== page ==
With Hydra, Kensuke Sonomura, usually involved in movies as action director (Resident Evil: Vendetta (2017), Bushido Man (2013) or as stunt/action coordinator (Shin-Onna Tachiguishi Retsuden (2007), Bodî jakku (2008)), direct his first feature film.
Ever since her father disappeared, Rina Kishida (Miu) has been running bar Hydra. Rina functions as bar(wo)man, while natural ladies’ man Kenta Kirita (Tasuke Nagase) waits the tables and Takashi Sato (Masanori Mimoto), an extremely quiet but observant person, prepares food in the kitchen.
One day, a somewhat menacing figure, Masa (Takashu Nishina), appears at the bar Hydra. Masa is a former colleague from the time he worked for Tokyo Life Group Co. Ltd., a secret organization who aims, with precise actions, to keep Japan safe from those who are corrupt. Suddenly, Tokyo Life Group Co. Ltd. and Takashi are targeted by another organization that aims to unleash an unstoppable criminal syndicate upon Japan.
While the synth-pop music – and the synth-wave styled font – used for the opening gives the narrative a certain 80’s vibe, it would be wrong, based on this stylish intro alone, to expect Sonomura’s narrative to be a homage of the over-the-top action B-movies of the past (General-note 1). The music, composed by Moku, has more in common with Vangelis’ soundtrack for the Sci-fi noir Blade Runner (1982) than any music used for action-movies of the eighties. Given this musical similarity, the unrushed pace of the story, and the brutality of the action, and, it is more correct to view Sonomura’s debut feature as a dynamic action-noir narrative.
If we consider the pace of the story, we quickly come to conclusion that the unrushed nature of Hydra is not due to the narrative’s complexity – the narrative is a rather straightforward affair, but due to an emphasis on exploring the Takashi and the relations he has with others. Takashi is revealed as being socially awkward – social interactions are not his thing, but extremely observant in matters like a person’s physical condition as well as how someone’s body-language communicates his intentions. It is, in fact, solely due to his observant nature that problems like violence between drunken customers have been avoided.
The cinematography of Hydra frames its narrative with a balanced mix between cinematographical movement (e.g. zoom-ins, zoom-outs, truck-shots, … etc.) and fixity, i.e. a static camera (Cine-note 1). Unsurprisingly, the balance between movement and fixity changes in case action-sequences are framed. Action-sequences are framed with more following movement and the movement, in line with the short burst of blistering action-choreography, is also more snappier. Nevertheless, the framing is constructed in such a way that the spectator is always able to enjoy the fast-paced action-moves, the brutality of the violence and the exhilarating and quite intricate martial-arts choreographies (Cine-note 2).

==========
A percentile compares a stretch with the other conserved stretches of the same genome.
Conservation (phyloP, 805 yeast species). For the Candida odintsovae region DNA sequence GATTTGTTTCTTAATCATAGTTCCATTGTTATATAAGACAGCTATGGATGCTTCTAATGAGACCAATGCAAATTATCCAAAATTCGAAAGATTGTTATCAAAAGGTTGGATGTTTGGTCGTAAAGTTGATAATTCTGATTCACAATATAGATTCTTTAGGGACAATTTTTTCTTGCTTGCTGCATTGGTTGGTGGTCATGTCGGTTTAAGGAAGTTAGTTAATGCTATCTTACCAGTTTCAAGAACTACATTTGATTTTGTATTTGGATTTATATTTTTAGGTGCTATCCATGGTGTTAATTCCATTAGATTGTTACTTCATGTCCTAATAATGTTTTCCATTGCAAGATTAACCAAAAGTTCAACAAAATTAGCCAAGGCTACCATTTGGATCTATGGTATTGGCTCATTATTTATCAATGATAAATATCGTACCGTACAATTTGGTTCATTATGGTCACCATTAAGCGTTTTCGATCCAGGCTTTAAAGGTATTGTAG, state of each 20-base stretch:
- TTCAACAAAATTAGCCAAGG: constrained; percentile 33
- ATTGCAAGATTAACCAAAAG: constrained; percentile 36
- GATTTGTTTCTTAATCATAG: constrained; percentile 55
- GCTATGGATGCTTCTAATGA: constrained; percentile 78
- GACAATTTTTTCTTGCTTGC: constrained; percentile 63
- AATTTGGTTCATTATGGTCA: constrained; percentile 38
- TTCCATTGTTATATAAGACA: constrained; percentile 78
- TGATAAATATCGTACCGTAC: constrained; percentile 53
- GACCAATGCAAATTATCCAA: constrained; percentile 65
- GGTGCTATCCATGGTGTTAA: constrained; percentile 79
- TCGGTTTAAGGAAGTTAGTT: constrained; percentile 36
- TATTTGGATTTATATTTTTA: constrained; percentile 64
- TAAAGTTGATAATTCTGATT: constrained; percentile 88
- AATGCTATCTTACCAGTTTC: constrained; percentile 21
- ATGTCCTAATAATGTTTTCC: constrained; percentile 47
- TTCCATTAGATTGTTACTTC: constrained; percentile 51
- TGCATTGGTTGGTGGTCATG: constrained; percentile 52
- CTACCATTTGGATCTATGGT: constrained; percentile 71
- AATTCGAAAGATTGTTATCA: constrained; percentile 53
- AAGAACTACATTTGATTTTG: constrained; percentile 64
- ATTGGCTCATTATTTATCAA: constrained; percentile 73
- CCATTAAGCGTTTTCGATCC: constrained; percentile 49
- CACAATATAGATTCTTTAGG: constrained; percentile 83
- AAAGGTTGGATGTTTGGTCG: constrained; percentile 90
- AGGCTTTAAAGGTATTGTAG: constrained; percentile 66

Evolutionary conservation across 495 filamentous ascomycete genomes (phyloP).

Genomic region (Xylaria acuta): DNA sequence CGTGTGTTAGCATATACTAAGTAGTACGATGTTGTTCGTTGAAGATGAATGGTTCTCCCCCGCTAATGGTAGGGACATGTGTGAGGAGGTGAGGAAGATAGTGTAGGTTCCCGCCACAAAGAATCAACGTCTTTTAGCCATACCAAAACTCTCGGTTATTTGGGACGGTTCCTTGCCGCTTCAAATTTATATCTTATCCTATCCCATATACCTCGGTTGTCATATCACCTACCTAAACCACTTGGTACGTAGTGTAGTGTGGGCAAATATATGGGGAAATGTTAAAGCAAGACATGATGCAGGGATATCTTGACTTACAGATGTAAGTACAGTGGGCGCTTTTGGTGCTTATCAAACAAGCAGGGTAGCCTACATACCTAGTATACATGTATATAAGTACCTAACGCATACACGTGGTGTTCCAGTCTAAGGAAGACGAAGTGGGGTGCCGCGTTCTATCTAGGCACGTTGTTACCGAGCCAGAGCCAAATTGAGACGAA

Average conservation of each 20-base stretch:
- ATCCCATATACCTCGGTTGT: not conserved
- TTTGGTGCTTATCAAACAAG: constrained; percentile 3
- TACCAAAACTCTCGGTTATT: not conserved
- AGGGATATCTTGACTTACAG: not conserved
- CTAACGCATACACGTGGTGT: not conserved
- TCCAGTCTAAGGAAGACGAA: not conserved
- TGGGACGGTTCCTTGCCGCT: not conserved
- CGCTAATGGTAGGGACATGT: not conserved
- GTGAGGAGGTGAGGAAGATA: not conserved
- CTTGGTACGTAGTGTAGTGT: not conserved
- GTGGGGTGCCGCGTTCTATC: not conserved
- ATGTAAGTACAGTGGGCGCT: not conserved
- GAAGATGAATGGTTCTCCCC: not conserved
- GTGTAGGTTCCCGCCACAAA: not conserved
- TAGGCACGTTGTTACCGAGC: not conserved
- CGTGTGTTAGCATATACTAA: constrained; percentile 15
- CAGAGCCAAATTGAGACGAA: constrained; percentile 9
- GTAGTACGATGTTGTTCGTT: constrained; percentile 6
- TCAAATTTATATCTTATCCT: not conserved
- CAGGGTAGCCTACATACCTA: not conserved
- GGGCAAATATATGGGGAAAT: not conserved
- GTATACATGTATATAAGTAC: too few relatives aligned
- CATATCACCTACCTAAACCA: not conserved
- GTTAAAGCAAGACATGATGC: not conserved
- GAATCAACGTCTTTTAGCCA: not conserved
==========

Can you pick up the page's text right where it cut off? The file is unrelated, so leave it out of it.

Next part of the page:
Another aspect worth mentioning is the colouring and lightning design. Narrative spaces, especially interiors, are generally painted with greenish, blueish, and/or orange-ish colours – and red whenever blood flows (Colour-note 1). Colour is, moreover, subtly applied to give the narrative space a certain compositional depth and a noir-ish touch. Due to the compositional quality of the lightning and colour design and – not unimportantly – the softness of the colours, Hydra becomes, at the level of the visuals, a pleasure to watch.
The musical accompaniment of Hydra is highly effective in infusing, whenever necessary, tension into the framing. Musical accompaniment is, moreover, applied to generate/emphasize the mystery that surrounds Takashi. Surprisingly, the music that accompanies the martial-arts sequences does not aim to heighten the tension of the fight. While the music of Hydra is great, the sound-design is inconsistent. Firstly, the sound-design is not utilized, probably due to technical limitations, to emphasize the brutality of the martial-arts violence (Sound-note 1). And secondly, one can feel or hear that speech has been recorded (Acting-note 1). Luckily, the latter is not a big problem and does not problematize the enjoyment to be had with this noir-ish action narrative.
While Hydra has various flaws – e.g. the sound-design, Kensuke Sonomura’s entertaining action-noir narrative does convince us of the fact that he, if given a bigger budget and better technical equipment, could make cinematographical products far more entertaining and far more gripping. If only Sonomura could find sponsors who will allow his talent as director and action director come to full bloom. We sincerely hope he does.
Cine-note 1: Slow-motion is often used as well, at times with great effect.
Cine-note 2: In one sequence, before the final action-sequence, a trembling framing is used.
Colour-note 1: Exteriors, on the contrary, are not ‘rich’ in colours, but are generally marked by a subtle greenish and/or blueish tint.
General-note 1: It is especially the synth-wave styled font that might confuse spectator’s expectations.
Sound-note 1: At some moments in the narrative, the impact of the kicks/punches is successfully underlined by sensible dull sounds. And while we cannot expect this treatment for the whole of the fights, there remains something missing, something missing at the level of the sound-design that would have made the fights even more gripping.
Acting-note 1: The acting-performances are decent but not that strong – a subtle amateurism marks the performances. One could contend that the sound-design helps emphasizing this subtle amateurism, but it is highly unlikely that a better sound-design would have annulled this amateurism.
If we would be asked to choose whose performance is the strongest, we would choose Masanori Mimoto’s.
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